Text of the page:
To say Winding Refn is a weirdo would be an understatement. His forms hold up aesthetically, but often have such a brutal, sporadic quality to them that they often fall flat in narrative or overall rewatchability. His latest venture proved to be just that with model centered horror thriller The Neon Demon.
Refn appears to be leaning more towards the spy genre as of now, but that doesn’t mean much if you know his work. The free-spirited director makes films for himself (I’m paraphrasing) and it shows, but that doesn’t make his unpredictable nature any less fascinating because one of my favorite films I’ve seen had to be Bronson starring Tom Hardy in a performance I was mesmerized with and that’s thanks to Winding Refn.
The official synopsis read:
The spy was one of the leading spies in Europe. An injury inflicted to his vocal cords during a failed mission six years ago left him mute, forcing him to leave his profession. Now, six years later, he is sought out and put on confidential assignment by a former Yakuza, now a retired Japanese businessman in exile in France, to track down and kill the head of the most dangerous Yakuza family in Japan.
Afraid of flying, our spy anonymously boards a cargo ship headed for Tokyo. An onboard explosion sinks the ship and our spy finds himself washed ashore on a life raft in southern Japan. As a mute, our spy must silently journey through Japan seeking 4 clues – symbolizing conquest, war, famine, and death – which will guide him to the unknown location of the Yakuza boss. Meanwhile, the Yakuza boss, known for his 2004 mass slaughter of Yakuza members who had turned against him, is believed to be plotting to reenter the Japanese underworld after living in his own surreptitious world in the mountains, void of all technology. This way of life becomes an obsession for the Yakuza boss. Rumors spread that he had committed suicide years ago but escaped prisoners from his hidden camp told stories of his plan for a comeback. Now rival Yakuza families suspect he is forming a master plan to return, a plan that unburies the most infamous story of Yakuza betrayal.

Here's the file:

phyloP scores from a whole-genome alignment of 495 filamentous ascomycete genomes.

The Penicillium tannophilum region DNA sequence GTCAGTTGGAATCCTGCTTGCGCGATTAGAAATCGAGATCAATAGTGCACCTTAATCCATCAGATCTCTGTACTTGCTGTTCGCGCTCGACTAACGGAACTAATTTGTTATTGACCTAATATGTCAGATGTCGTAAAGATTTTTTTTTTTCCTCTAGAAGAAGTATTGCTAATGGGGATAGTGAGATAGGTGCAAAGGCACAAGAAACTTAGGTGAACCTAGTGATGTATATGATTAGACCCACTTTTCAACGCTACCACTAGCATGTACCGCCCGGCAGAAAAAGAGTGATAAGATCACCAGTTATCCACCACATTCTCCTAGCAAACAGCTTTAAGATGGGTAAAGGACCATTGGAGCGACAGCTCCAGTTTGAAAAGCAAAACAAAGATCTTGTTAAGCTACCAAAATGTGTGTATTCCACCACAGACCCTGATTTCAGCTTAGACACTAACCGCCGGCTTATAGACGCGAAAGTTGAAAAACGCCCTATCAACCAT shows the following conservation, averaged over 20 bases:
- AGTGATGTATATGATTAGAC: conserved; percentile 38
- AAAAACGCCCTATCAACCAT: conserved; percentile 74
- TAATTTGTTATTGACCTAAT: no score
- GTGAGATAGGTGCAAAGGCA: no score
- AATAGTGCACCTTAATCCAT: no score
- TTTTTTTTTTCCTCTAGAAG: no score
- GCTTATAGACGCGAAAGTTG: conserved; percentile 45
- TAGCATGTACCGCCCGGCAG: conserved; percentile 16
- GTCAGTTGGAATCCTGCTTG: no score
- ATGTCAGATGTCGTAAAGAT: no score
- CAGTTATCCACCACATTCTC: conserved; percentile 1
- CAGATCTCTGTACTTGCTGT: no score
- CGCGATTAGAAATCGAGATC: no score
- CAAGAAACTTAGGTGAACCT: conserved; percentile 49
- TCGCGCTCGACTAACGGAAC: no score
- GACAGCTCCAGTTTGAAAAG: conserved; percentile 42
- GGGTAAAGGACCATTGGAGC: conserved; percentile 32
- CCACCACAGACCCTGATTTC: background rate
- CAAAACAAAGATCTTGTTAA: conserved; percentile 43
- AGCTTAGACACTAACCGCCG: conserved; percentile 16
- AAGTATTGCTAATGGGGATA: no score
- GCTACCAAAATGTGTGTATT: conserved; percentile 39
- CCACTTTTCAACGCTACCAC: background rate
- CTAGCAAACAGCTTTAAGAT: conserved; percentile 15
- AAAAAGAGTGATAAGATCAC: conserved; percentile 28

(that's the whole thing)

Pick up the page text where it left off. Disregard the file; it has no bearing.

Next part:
Our spy finds himself on an existential journey through Japan in search of pieces to the puzzle that will lead him to a confrontation with the ultimate Yakuza boss in a terrifying conclusion.
What did I tell you? If there’s something you should know if you’re not a Winding Refn fan is that he loves silence and that nothing is ever as simple as it sounds. Refn re-teamed with his Drive star Ryan Reynolds for a film set in Asia in Only God Forgives which was gorgeous to look at, but almost unbearably brutal at times with lack of dialogue making it a slowly paced, contrived film, but how can you not check out a film with this type of synopsis?
The violence Refn is likely going to create with a plot like that could rival Tarantino, but the core difference is the hyper realistic, quietly captured nature of it all that makes it so terrifying. Hopefully Refn can just buckle down with the style over substance approach and do something with this terrific premise instead of throwing it away for self indulging cinema.
Source: The Playlist
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